I’ll be honest, we sometimes (okay, frequently) refer to our kids as “the turds”. As in, “What are we gonna feed the turds for dinner?”, or, “I need a break from the turds.” Sometimes even to their faces. They’re actually really good kids. They say please and thank you, they go to bed at 7:30 without any fuss, and Paris Syndrome excluded, they usually play really nicely together. But, they’re also stubborn (Hazy is a Taurus, born in the year of the Ox, for god’s sake), “spirited”, “energetic”, and all those other words people use to describe spazzy kids of a certain age. And of all the things I could call people who sometime wake me up 7 minutes before my alarm clock goes off, turd is actually the least offensive.
But yesterday, the turds made me proud.
First, we stopped by my office, which they’ve been dying to see, where they ate fruit, Swedish Fish, colored with Leslie’s highlighter collection, and did Vend-A-Friend, a project I worked on where you take a short quiz, get paired up with your perfect PJA friend-match, and get a little gift from the vending machine. Hazy got paired with Ken, our Director of Creative Services, which is convenient, because she’ll probably be an Art Director someday. Or probably just a Director, or whatever the profession is for people who are good at telling other people what to do.
Then, we wandered around Harvard Square to dole out some backpacks we had packed (not made, Hazel: “we didn’t sew them, Mama.”) for homeless people. They were filled with toiletries, snacks, and a nice note from Hazy. We had two for men and one for a woman, and as we drove to find a parking space, we saw someone who may or may not be a woman. I said I wasn’t sure if that was a lady, and Hazy said, “we could just ask, ‘Are you a lady?’.” So, needless to say, I was a little worried what the kids might say to the homeless people. But I shouldn’t have been. The great thing about kids is that they treat everyone the same. So, when I introduced them to my homeless friend, Alistair, they didn’t hesitate to make friends. George was patting him on his knees within seconds. While we talked with Alistair, another man came up and started talking with us. He told us he was Miles Davis’s son, and I have to admit, he kind of looked like he could have been.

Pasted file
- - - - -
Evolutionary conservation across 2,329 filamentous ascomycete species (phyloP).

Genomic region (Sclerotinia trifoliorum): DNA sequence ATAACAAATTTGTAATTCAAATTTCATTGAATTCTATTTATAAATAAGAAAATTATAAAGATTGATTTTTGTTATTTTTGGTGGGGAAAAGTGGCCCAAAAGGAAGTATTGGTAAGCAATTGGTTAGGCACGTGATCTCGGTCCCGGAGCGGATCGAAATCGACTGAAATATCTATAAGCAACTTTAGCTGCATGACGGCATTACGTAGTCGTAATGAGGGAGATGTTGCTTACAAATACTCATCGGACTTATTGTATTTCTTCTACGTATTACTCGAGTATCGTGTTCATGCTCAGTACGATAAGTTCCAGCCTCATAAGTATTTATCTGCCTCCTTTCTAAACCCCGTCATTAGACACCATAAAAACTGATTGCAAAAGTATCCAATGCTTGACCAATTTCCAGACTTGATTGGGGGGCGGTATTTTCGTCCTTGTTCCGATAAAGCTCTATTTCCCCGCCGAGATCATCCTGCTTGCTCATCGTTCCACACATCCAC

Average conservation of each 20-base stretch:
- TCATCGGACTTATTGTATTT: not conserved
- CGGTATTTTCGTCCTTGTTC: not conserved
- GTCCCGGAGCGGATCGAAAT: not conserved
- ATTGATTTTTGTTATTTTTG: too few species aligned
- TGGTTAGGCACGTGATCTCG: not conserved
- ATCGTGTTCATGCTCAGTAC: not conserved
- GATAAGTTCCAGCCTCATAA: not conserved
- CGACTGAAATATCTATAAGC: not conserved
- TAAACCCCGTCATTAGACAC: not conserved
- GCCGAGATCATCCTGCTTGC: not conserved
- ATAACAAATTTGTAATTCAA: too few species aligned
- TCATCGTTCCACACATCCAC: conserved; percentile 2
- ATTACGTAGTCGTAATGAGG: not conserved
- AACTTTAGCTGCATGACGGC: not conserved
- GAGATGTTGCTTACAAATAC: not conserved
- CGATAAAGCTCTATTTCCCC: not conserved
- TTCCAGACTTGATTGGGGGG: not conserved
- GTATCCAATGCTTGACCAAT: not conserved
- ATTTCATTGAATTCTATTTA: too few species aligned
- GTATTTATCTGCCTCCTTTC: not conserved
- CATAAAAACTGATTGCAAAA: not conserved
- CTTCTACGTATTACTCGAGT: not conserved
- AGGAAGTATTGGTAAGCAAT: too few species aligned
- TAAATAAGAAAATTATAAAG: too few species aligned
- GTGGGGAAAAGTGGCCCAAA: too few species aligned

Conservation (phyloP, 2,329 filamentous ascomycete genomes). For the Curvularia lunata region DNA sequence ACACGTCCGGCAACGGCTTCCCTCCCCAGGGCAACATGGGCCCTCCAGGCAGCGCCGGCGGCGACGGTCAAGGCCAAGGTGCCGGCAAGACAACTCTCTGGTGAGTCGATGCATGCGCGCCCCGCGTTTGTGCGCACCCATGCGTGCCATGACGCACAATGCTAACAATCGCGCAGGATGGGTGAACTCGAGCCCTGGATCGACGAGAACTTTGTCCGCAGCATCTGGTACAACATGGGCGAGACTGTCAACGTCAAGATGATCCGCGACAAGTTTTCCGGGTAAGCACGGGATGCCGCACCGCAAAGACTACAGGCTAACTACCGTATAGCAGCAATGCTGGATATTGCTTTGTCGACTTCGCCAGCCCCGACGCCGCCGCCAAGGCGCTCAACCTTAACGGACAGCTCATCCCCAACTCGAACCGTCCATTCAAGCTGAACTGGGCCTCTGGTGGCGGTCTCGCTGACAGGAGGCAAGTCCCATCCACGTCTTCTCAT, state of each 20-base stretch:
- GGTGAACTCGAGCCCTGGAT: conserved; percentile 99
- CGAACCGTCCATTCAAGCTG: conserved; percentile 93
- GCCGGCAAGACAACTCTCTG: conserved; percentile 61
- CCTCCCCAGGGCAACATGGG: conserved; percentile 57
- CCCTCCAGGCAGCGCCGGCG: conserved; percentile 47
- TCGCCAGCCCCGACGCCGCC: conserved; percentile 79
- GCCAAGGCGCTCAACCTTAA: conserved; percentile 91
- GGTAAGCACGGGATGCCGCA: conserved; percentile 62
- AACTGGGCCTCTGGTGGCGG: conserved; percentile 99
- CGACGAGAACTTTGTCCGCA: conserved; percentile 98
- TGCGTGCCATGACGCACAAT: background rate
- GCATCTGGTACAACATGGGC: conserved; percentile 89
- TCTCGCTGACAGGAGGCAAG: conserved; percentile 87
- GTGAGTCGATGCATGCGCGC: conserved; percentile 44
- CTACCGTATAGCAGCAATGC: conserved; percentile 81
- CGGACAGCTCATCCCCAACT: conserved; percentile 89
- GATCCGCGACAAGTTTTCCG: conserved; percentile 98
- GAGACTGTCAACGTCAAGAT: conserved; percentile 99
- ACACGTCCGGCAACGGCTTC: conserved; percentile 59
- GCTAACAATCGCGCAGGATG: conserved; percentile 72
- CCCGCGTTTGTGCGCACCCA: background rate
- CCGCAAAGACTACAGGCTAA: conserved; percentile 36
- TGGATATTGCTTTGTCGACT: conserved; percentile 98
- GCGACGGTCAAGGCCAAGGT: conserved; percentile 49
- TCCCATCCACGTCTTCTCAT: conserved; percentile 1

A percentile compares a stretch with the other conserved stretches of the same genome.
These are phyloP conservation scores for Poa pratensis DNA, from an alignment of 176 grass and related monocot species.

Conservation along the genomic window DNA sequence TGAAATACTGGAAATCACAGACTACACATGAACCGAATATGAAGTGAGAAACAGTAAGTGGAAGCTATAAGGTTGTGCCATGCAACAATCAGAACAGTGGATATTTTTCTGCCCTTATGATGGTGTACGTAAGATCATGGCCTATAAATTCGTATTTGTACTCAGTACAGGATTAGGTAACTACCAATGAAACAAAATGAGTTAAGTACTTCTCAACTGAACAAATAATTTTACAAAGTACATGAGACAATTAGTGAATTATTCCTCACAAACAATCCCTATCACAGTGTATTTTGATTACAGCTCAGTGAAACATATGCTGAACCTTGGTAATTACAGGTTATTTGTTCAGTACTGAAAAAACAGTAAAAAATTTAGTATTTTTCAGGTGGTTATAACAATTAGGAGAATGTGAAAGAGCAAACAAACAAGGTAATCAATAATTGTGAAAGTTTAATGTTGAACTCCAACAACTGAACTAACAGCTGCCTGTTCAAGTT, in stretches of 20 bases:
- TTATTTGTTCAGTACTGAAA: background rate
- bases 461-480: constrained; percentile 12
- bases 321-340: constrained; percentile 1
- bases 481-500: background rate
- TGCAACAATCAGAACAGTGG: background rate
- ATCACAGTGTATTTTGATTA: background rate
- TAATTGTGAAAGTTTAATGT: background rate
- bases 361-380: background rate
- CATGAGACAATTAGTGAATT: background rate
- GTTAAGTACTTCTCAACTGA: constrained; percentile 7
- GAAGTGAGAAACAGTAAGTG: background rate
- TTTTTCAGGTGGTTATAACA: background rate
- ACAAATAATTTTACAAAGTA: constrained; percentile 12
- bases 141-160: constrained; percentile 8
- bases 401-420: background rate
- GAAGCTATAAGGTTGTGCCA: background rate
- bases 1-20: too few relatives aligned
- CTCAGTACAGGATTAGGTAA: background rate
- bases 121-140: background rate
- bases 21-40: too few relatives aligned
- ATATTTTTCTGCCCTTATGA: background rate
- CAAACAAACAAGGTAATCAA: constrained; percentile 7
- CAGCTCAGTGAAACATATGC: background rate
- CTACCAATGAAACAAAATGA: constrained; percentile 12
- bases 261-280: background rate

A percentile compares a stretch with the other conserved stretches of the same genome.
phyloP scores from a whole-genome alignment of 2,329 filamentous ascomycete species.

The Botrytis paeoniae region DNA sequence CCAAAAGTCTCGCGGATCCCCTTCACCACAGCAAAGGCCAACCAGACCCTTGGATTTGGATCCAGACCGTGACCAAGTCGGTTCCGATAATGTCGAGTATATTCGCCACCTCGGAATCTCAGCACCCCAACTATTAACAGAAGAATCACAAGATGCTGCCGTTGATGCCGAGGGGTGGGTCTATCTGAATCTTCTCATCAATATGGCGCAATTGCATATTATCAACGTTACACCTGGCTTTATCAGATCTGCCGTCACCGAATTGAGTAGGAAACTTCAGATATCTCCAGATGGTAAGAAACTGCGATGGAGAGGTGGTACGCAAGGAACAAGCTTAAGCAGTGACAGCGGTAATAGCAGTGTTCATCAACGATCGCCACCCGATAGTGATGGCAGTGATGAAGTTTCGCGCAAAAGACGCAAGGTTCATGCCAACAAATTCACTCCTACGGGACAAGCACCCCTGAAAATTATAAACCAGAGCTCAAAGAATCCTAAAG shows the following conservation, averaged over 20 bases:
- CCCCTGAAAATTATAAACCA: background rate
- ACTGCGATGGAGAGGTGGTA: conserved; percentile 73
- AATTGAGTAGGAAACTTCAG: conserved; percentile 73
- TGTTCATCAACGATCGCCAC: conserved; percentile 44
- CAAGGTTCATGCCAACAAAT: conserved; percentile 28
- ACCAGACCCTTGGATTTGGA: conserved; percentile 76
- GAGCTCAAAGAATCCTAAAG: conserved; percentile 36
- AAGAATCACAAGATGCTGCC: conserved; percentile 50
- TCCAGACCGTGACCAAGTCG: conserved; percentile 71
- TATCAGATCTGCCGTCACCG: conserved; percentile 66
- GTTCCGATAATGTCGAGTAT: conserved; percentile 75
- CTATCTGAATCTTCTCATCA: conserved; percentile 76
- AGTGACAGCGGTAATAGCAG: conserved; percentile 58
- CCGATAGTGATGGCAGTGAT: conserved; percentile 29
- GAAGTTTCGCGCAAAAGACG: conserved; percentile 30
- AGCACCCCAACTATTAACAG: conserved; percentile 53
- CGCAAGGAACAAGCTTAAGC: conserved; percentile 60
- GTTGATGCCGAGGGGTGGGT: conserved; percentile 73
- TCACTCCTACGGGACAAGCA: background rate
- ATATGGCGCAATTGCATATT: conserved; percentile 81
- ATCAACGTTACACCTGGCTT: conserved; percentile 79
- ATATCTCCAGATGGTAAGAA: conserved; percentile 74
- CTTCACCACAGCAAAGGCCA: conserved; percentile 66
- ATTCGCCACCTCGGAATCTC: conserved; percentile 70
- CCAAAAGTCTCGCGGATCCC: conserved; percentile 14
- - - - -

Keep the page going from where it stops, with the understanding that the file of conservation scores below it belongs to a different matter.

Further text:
After our good deeds, we were rewarded with an appearance by the famous One Man Band!
He invited the kids to join the band, and it was pretty magical. Out of all the instruments, they chose the hula hoop. Then, we stopped by the Harvard Book Store, walking past Alistair on our way (George: “HIIIIII, ALISTAIRRRRRR!” like he’s a rock star), and had the pleasure of seeing a book being made.
I’d like to say they both ended the day with 10 minutes of one-on-one time, but they did not. Hazy, 7; George, 8.
Today, Grammy is being my personal hero and is coming down to stay with the kids AND watch Beatz, while Matty and I go to a birthday party/viking funeral for the one-of-a-kind friend we lost, Laurie. Tonight, let’s all salute Grammy and pour some out for Laurie.